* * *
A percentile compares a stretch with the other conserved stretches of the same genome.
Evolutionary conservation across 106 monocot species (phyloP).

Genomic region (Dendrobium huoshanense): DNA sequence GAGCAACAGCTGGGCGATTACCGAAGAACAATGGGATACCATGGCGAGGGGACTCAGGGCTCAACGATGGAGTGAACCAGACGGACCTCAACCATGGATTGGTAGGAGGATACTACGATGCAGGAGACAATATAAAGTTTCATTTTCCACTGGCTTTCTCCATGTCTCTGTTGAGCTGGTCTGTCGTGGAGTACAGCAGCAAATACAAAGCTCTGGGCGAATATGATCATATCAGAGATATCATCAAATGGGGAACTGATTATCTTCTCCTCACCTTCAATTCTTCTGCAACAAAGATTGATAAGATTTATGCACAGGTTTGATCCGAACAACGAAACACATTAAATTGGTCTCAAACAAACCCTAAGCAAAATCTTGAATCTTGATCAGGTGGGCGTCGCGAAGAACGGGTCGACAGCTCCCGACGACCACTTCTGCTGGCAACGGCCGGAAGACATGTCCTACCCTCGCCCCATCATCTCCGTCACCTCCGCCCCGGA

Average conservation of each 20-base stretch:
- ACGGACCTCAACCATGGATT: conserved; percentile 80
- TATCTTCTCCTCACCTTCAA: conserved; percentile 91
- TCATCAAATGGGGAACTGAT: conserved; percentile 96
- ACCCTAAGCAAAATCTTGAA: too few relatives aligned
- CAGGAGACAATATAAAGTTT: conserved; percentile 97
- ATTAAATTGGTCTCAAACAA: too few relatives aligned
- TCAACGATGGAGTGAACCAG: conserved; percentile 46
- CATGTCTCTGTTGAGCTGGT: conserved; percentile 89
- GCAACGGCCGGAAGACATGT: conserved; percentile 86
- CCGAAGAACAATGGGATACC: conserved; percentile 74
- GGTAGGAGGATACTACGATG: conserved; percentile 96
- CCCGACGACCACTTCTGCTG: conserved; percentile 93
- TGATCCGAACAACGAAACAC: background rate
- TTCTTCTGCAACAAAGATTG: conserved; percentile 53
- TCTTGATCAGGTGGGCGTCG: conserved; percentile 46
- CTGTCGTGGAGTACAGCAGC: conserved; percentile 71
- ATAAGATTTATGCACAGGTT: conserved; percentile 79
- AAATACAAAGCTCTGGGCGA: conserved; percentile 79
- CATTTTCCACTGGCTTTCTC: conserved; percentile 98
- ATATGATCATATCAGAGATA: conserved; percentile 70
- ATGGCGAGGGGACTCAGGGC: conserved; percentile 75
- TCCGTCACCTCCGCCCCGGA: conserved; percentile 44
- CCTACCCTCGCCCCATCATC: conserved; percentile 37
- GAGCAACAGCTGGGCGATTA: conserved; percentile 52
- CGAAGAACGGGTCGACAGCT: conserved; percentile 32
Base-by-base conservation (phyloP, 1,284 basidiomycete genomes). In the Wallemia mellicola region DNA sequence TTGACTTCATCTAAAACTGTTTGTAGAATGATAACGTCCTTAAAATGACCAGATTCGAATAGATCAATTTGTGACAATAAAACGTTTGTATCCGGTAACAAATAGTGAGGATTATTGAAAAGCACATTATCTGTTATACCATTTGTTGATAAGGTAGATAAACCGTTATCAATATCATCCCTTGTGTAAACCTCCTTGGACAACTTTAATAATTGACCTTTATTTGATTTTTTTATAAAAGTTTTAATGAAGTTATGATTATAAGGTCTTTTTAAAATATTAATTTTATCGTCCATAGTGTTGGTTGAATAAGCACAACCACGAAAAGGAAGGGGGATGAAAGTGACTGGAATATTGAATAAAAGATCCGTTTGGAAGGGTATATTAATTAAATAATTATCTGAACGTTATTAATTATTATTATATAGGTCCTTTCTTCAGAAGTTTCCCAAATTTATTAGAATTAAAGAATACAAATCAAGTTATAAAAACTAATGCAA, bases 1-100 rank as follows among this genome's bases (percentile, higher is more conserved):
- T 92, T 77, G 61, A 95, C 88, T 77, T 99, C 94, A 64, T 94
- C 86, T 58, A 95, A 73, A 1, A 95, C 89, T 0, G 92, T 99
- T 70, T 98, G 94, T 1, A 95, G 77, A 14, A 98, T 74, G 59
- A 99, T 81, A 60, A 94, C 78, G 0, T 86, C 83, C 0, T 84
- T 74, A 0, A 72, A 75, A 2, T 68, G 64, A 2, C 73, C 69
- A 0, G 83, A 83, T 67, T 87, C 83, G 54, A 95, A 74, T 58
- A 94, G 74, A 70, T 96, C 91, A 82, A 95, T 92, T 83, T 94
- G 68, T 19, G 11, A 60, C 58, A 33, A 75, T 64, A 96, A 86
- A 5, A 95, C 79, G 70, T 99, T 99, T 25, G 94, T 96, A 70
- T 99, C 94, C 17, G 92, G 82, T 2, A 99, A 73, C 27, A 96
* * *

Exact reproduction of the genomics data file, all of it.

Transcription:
A percentile compares a stretch with the other conserved stretches of the same genome.
Evolutionary conservation across 106 monocot species (phyloP).

Genomic region (Dendrobium huoshanense): DNA sequence GAGCAACAGCTGGGCGATTACCGAAGAACAATGGGATACCATGGCGAGGGGACTCAGGGCTCAACGATGGAGTGAACCAGACGGACCTCAACCATGGATTGGTAGGAGGATACTACGATGCAGGAGACAATATAAAGTTTCATTTTCCACTGGCTTTCTCCATGTCTCTGTTGAGCTGGTCTGTCGTGGAGTACAGCAGCAAATACAAAGCTCTGGGCGAATATGATCATATCAGAGATATCATCAAATGGGGAACTGATTATCTTCTCCTCACCTTCAATTCTTCTGCAACAAAGATTGATAAGATTTATGCACAGGTTTGATCCGAACAACGAAACACATTAAATTGGTCTCAAACAAACCCTAAGCAAAATCTTGAATCTTGATCAGGTGGGCGTCGCGAAGAACGGGTCGACAGCTCCCGACGACCACTTCTGCTGGCAACGGCCGGAAGACATGTCCTACCCTCGCCCCATCATCTCCGTCACCTCCGCCCCGGA

Average conservation of each 20-base stretch:
- ACGGACCTCAACCATGGATT: conserved; percentile 80
- TATCTTCTCCTCACCTTCAA: conserved; percentile 91
- TCATCAAATGGGGAACTGAT: conserved; percentile 96
- ACCCTAAGCAAAATCTTGAA: too few relatives aligned
- CAGGAGACAATATAAAGTTT: conserved; percentile 97
- ATTAAATTGGTCTCAAACAA: too few relatives aligned
- TCAACGATGGAGTGAACCAG: conserved; percentile 46
- CATGTCTCTGTTGAGCTGGT: conserved; percentile 89
- GCAACGGCCGGAAGACATGT: conserved; percentile 86
- CCGAAGAACAATGGGATACC: conserved; percentile 74
- GGTAGGAGGATACTACGATG: conserved; percentile 96
- CCCGACGACCACTTCTGCTG: conserved; percentile 93
- TGATCCGAACAACGAAACAC: background rate
- TTCTTCTGCAACAAAGATTG: conserved; percentile 53
- TCTTGATCAGGTGGGCGTCG: conserved; percentile 46
- CTGTCGTGGAGTACAGCAGC: conserved; percentile 71
- ATAAGATTTATGCACAGGTT: conserved; percentile 79
- AAATACAAAGCTCTGGGCGA: conserved; percentile 79
- CATTTTCCACTGGCTTTCTC: conserved; percentile 98
- ATATGATCATATCAGAGATA: conserved; percentile 70
- ATGGCGAGGGGACTCAGGGC: conserved; percentile 75
- TCCGTCACCTCCGCCCCGGA: conserved; percentile 44
- CCTACCCTCGCCCCATCATC: conserved; percentile 37
- GAGCAACAGCTGGGCGATTA: conserved; percentile 52
- CGAAGAACGGGTCGACAGCT: conserved; percentile 32
Base-by-base conservation (phyloP, 1,284 basidiomycete genomes). In the Wallemia mellicola region DNA sequence TTGACTTCATCTAAAACTGTTTGTAGAATGATAACGTCCTTAAAATGACCAGATTCGAATAGATCAATTTGTGACAATAAAACGTTTGTATCCGGTAACAAATAGTGAGGATTATTGAAAAGCACATTATCTGTTATACCATTTGTTGATAAGGTAGATAAACCGTTATCAATATCATCCCTTGTGTAAACCTCCTTGGACAACTTTAATAATTGACCTTTATTTGATTTTTTTATAAAAGTTTTAATGAAGTTATGATTATAAGGTCTTTTTAAAATATTAATTTTATCGTCCATAGTGTTGGTTGAATAAGCACAACCACGAAAAGGAAGGGGGATGAAAGTGACTGGAATATTGAATAAAAGATCCGTTTGGAAGGGTATATTAATTAAATAATTATCTGAACGTTATTAATTATTATTATATAGGTCCTTTCTTCAGAAGTTTCCCAAATTTATTAGAATTAAAGAATACAAATCAAGTTATAAAAACTAATGCAA, bases 1-100 rank as follows among this genome's bases (percentile, higher is more conserved):
- T 92, T 77, G 61, A 95, C 88, T 77, T 99, C 94, A 64, T 94
- C 86, T 58, A 95, A 73, A 1, A 95, C 89, T 0, G 92, T 99
- T 70, T 98, G 94, T 1, A 95, G 77, A 14, A 98, T 74, G 59
- A 99, T 81, A 60, A 94, C 78, G 0, T 86, C 83, C 0, T 84
- T 74, A 0, A 72, A 75, A 2, T 68, G 64, A 2, C 73, C 69
- A 0, G 83, A 83, T 67, T 87, C 83, G 54, A 95, A 74, T 58
- A 94, G 74, A 70, T 96, C 91, A 82, A 95, T 92, T 83, T 94
- G 68, T 19, G 11, A 60, C 58, A 33, A 75, T 64, A 96, A 86
- A 5, A 95, C 79, G 70, T 99, T 99, T 25, G 94, T 96, A 70
- T 99, C 94, C 17, G 92, G 82, T 2, A 99, A 73, C 27, A 96